Experience and Age Matter: The Case Against Teenage Driving

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I grew up watching Disney on the television channel at 6 pm in the 1970s. It was always a treat and Walt Disney World seemed like a magical place that was a world away from Wisconsin. And it was. Located in Bay Lake, Florida, near Orlando, Walt Disney World was roughly 18 hours and 23 minutes away (1,250 miles) via I-65 South and I-75 South. At the time, most middle-class families traveled by car and we were no exception.

I remember our first trip to Walt Disney world – it was long and somewhat boring – down the asphalt heading South. I was too young to drive and I remember falling asleep for at least one-quarter to one-half of the trip. The free glass of orange juice at the Florida Welcome Center when we crossed the Florida state line was welcomed.

Fast forward to the present. A family of eight from Terrell, Texas decided to make their dream trip to visit Walt Disney World and attempted to make the 16 hour and seven minute trip of just over 1,000 miles. Of the eight occupants in the Chevrolet Tahoe, six were ejected, and five died, including parents Michael and Trudi Hardman, and children, Dakota, 15, Kaci, 4, and Adam, 7. The six family members that were ejected were not wearing their seatbelts. However, the driver of the vehicle, a 16-year-old, did wear his seatbelt and survived.

At the time of the crash, the family had traveled roughly 240 miles east of their starting point. The teenage driver, whose name has not been released, admitted that he fell asleep around 10:30 p.m. The SUV had veered left onto the median when the teenager woke up and overcorrected the vehicle while attempting to get the SUV back on the highway. Consequently, the vehicle rolled over.

The facts are sparse on the driving experience and total hours driven by the teenager prior to this crash. However, I will assume, that the teenager driver never operated a vehicle on the highway at night on a long-range trip like the one he attempted to make to Walt Disney World. For some reason, his parents allowed him to drive an extra large SUV (Tahoe) at night. We will probably never know if the parent in the front passenger seat was asleep or failed to pay attention to the roadway or if any other back seat passengers noticed that the teenage driver was falling asleep or driving erratically.

I don’t think it was wise to allow the teenager to drive the entire family at night on the highway for several reasons. First, it is well established that teenager drivers are already a suspect group for getting involved in accidents. Second, a study in 2012 by the AAA Foundation for Traffic Safety study showed that one out of every seven young drivers admitted to falling asleep at least once while driving in the past year. Third, most teenage drivers do not have adequate experience and practice time behind the wheel. As to the study and for purposes of comparison, one out of 10 of all other drivers (excluding 16-24 year olds) admitted to falling asleep at least once in the past year. A 2010 study by the National Highway Traffic Safety Administration (NHTSA) estimated that young drivers (ages 16-24) were more likely by 78 percent to be drowsy at the time of the collision as compared to drivers age 40-59. The same study reflected that 1 in 6 crashes involved a drowsy driver.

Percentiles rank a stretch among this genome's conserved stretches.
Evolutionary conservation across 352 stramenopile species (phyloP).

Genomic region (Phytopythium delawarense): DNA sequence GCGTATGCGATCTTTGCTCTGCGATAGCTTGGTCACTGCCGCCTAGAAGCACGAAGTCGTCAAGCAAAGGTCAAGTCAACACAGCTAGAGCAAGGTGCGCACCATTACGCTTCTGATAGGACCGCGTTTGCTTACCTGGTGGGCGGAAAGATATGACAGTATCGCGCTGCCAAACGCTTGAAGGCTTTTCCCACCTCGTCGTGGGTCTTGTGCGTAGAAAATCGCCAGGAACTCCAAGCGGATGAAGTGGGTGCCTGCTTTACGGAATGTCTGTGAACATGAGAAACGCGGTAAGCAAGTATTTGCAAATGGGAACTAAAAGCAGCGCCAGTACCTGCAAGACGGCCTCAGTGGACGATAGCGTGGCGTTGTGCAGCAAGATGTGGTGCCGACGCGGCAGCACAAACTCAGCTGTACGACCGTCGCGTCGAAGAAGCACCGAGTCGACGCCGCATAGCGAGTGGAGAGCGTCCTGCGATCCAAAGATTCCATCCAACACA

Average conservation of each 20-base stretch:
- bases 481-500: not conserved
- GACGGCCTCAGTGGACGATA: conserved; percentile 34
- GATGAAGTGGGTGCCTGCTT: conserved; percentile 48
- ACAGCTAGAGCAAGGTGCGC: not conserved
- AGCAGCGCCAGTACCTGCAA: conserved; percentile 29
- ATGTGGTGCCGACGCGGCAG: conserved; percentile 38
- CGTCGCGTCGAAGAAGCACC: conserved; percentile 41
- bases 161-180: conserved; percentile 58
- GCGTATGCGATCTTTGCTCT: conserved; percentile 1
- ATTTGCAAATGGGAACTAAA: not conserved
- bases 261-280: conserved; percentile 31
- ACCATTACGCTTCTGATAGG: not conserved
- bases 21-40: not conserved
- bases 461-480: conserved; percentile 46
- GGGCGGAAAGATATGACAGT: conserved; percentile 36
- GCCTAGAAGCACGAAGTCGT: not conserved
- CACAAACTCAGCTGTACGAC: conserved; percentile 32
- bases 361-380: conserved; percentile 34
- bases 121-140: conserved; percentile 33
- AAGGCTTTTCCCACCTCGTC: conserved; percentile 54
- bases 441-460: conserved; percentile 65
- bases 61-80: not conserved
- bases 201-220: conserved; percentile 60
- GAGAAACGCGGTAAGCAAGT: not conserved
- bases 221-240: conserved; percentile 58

Certain characteristics are typical of drowsy driving collisions. These characteristics include: 1) operating a vehicle at late night hours; 2) crashes involving a driver who falls asleep are typically more serious; 3) a single car leaves the roadway; 4) the collision happens on a high-speed roadway; 5) the driver is alone; and 6) the driver does not attempt to avoid the crash. The instant wreck contains four of the six typical characteristics as the teenager operated the vehicle late at night and his vehicle left the roadway on a high speed highway which resulted in a serious crash.

The panel identified factors that increase the risk of drowsy driving and drowsy-driving wrecks. These factors include sleep loss, driving over increased time period, sedating medication, sleep disorders and alcohol. Again, the facts involved in this wreck do not provide enough information to confirm whether one or more of these factors were present at the time of the wreck. However, once again, I think the factor of exposure of driving for a long period of time may have been a factor.
If there is anything to gain from this unfortunate collision, it is that parents should be aware of the characteristics and factors of drowsy driving coupled with the relative inexperience and lack of accrued real time practice of teenagers behind the wheel before allowing them to operate vehicles. In the future, perhaps, some collisions can be avoided by knowledge of the same.

The Law Offices of Kevin C. Ford is currently accepting car accident and trucking collision cases throughout Georgia caused by a drowsy driver. If you or a loved one has been injured as the result of the negligence of a motorist, then please contact an experienced injury attorney for a free consultation to document and preserve evidence and present your claim in a competent and timely fashion. We have over 20 years experience and practice throughout the State of Georgia and can come to you. Please call 404-869-6969 or use our toll free number (855) LAW-FORD to secure your rights today!

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